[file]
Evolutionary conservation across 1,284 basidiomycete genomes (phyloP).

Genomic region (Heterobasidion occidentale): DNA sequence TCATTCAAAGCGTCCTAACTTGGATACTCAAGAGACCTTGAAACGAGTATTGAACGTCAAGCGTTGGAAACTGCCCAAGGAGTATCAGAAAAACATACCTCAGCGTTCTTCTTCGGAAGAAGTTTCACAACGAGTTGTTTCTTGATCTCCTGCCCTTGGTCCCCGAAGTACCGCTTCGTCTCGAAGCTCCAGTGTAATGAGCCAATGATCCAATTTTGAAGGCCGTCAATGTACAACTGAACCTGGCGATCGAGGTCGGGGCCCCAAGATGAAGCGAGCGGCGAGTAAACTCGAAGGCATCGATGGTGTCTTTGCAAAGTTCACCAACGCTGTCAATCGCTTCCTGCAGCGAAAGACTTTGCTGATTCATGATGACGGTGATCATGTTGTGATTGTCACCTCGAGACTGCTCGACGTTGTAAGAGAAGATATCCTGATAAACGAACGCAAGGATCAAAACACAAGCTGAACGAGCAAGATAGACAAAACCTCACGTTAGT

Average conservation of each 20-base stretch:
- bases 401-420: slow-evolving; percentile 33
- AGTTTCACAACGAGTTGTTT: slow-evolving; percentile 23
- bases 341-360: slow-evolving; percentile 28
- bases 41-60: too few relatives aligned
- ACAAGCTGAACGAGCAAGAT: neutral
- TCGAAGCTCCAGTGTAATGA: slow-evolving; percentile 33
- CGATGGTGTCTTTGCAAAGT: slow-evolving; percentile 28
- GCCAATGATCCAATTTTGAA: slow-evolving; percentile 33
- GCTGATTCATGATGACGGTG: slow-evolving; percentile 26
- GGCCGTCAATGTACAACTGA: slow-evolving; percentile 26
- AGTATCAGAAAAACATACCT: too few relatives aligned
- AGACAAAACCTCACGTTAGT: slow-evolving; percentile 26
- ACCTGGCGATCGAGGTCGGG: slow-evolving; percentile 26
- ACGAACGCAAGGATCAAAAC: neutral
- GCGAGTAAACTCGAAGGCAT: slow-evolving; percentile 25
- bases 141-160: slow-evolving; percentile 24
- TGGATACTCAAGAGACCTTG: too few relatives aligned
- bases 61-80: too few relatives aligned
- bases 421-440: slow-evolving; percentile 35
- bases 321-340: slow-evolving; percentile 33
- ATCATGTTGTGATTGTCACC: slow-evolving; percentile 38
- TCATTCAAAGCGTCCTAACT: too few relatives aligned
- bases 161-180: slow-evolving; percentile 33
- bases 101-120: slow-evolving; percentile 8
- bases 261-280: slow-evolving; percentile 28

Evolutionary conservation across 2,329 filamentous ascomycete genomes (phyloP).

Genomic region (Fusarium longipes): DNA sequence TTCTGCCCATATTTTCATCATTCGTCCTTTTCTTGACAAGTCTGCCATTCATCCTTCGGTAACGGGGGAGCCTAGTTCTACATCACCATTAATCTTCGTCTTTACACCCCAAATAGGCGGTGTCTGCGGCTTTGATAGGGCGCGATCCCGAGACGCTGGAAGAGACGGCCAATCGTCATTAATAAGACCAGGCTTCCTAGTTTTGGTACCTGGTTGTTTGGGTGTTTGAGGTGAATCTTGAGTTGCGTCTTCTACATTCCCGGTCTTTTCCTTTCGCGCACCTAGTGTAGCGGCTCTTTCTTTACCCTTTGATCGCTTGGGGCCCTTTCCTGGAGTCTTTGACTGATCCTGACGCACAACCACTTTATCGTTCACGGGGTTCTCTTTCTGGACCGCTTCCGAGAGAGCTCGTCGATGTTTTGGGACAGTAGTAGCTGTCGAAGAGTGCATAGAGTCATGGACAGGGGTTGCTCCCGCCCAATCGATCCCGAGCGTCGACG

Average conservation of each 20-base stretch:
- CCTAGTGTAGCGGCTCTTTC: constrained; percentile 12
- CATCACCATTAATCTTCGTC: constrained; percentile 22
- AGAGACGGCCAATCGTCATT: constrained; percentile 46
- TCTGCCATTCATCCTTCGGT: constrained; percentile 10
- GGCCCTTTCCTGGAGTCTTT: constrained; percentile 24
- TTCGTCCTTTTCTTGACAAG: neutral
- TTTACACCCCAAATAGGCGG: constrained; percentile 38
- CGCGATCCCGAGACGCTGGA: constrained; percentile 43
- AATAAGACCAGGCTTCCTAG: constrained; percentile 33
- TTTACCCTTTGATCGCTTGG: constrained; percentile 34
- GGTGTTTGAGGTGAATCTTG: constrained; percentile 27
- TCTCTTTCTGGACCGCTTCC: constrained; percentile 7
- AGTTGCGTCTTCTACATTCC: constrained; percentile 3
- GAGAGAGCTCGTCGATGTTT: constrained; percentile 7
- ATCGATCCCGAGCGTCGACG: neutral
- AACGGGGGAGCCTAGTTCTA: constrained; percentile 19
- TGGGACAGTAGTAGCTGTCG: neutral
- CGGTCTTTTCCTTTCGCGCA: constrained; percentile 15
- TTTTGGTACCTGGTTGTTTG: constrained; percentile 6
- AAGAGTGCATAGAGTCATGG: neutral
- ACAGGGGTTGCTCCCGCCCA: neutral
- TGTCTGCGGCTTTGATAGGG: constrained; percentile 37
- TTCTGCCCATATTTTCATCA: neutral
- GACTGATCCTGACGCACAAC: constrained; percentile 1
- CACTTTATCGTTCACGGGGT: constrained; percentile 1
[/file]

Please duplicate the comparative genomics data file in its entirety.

Evolutionary conservation across 1,284 basidiomycete genomes (phyloP).

Genomic region (Heterobasidion occidentale): DNA sequence TCATTCAAAGCGTCCTAACTTGGATACTCAAGAGACCTTGAAACGAGTATTGAACGTCAAGCGTTGGAAACTGCCCAAGGAGTATCAGAAAAACATACCTCAGCGTTCTTCTTCGGAAGAAGTTTCACAACGAGTTGTTTCTTGATCTCCTGCCCTTGGTCCCCGAAGTACCGCTTCGTCTCGAAGCTCCAGTGTAATGAGCCAATGATCCAATTTTGAAGGCCGTCAATGTACAACTGAACCTGGCGATCGAGGTCGGGGCCCCAAGATGAAGCGAGCGGCGAGTAAACTCGAAGGCATCGATGGTGTCTTTGCAAAGTTCACCAACGCTGTCAATCGCTTCCTGCAGCGAAAGACTTTGCTGATTCATGATGACGGTGATCATGTTGTGATTGTCACCTCGAGACTGCTCGACGTTGTAAGAGAAGATATCCTGATAAACGAACGCAAGGATCAAAACACAAGCTGAACGAGCAAGATAGACAAAACCTCACGTTAGT

Average conservation of each 20-base stretch:
- bases 401-420: slow-evolving; percentile 33
- AGTTTCACAACGAGTTGTTT: slow-evolving; percentile 23
- bases 341-360: slow-evolving; percentile 28
- bases 41-60: too few relatives aligned
- ACAAGCTGAACGAGCAAGAT: neutral
- TCGAAGCTCCAGTGTAATGA: slow-evolving; percentile 33
- CGATGGTGTCTTTGCAAAGT: slow-evolving; percentile 28
- GCCAATGATCCAATTTTGAA: slow-evolving; percentile 33
- GCTGATTCATGATGACGGTG: slow-evolving; percentile 26
- GGCCGTCAATGTACAACTGA: slow-evolving; percentile 26
- AGTATCAGAAAAACATACCT: too few relatives aligned
- AGACAAAACCTCACGTTAGT: slow-evolving; percentile 26
- ACCTGGCGATCGAGGTCGGG: slow-evolving; percentile 26
- ACGAACGCAAGGATCAAAAC: neutral
- GCGAGTAAACTCGAAGGCAT: slow-evolving; percentile 25
- bases 141-160: slow-evolving; percentile 24
- TGGATACTCAAGAGACCTTG: too few relatives aligned
- bases 61-80: too few relatives aligned
- bases 421-440: slow-evolving; percentile 35
- bases 321-340: slow-evolving; percentile 33
- ATCATGTTGTGATTGTCACC: slow-evolving; percentile 38
- TCATTCAAAGCGTCCTAACT: too few relatives aligned
- bases 161-180: slow-evolving; percentile 33
- bases 101-120: slow-evolving; percentile 8
- bases 261-280: slow-evolving; percentile 28

Evolutionary conservation across 2,329 filamentous ascomycete genomes (phyloP).

Genomic region (Fusarium longipes): DNA sequence TTCTGCCCATATTTTCATCATTCGTCCTTTTCTTGACAAGTCTGCCATTCATCCTTCGGTAACGGGGGAGCCTAGTTCTACATCACCATTAATCTTCGTCTTTACACCCCAAATAGGCGGTGTCTGCGGCTTTGATAGGGCGCGATCCCGAGACGCTGGAAGAGACGGCCAATCGTCATTAATAAGACCAGGCTTCCTAGTTTTGGTACCTGGTTGTTTGGGTGTTTGAGGTGAATCTTGAGTTGCGTCTTCTACATTCCCGGTCTTTTCCTTTCGCGCACCTAGTGTAGCGGCTCTTTCTTTACCCTTTGATCGCTTGGGGCCCTTTCCTGGAGTCTTTGACTGATCCTGACGCACAACCACTTTATCGTTCACGGGGTTCTCTTTCTGGACCGCTTCCGAGAGAGCTCGTCGATGTTTTGGGACAGTAGTAGCTGTCGAAGAGTGCATAGAGTCATGGACAGGGGTTGCTCCCGCCCAATCGATCCCGAGCGTCGACG

Average conservation of each 20-base stretch:
- CCTAGTGTAGCGGCTCTTTC: constrained; percentile 12
- CATCACCATTAATCTTCGTC: constrained; percentile 22
- AGAGACGGCCAATCGTCATT: constrained; percentile 46
- TCTGCCATTCATCCTTCGGT: constrained; percentile 10
- GGCCCTTTCCTGGAGTCTTT: constrained; percentile 24
- TTCGTCCTTTTCTTGACAAG: neutral
- TTTACACCCCAAATAGGCGG: constrained; percentile 38
- CGCGATCCCGAGACGCTGGA: constrained; percentile 43
- AATAAGACCAGGCTTCCTAG: constrained; percentile 33
- TTTACCCTTTGATCGCTTGG: constrained; percentile 34
- GGTGTTTGAGGTGAATCTTG: constrained; percentile 27
- TCTCTTTCTGGACCGCTTCC: constrained; percentile 7
- AGTTGCGTCTTCTACATTCC: constrained; percentile 3
- GAGAGAGCTCGTCGATGTTT: constrained; percentile 7
- ATCGATCCCGAGCGTCGACG: neutral
- AACGGGGGAGCCTAGTTCTA: constrained; percentile 19
- TGGGACAGTAGTAGCTGTCG: neutral
- CGGTCTTTTCCTTTCGCGCA: constrained; percentile 15
- TTTTGGTACCTGGTTGTTTG: constrained; percentile 6
- AAGAGTGCATAGAGTCATGG: neutral
- ACAGGGGTTGCTCCCGCCCA: neutral
- TGTCTGCGGCTTTGATAGGG: constrained; percentile 37
- TTCTGCCCATATTTTCATCA: neutral
- GACTGATCCTGACGCACAAC: constrained; percentile 1
- CACTTTATCGTTCACGGGGT: constrained; percentile 1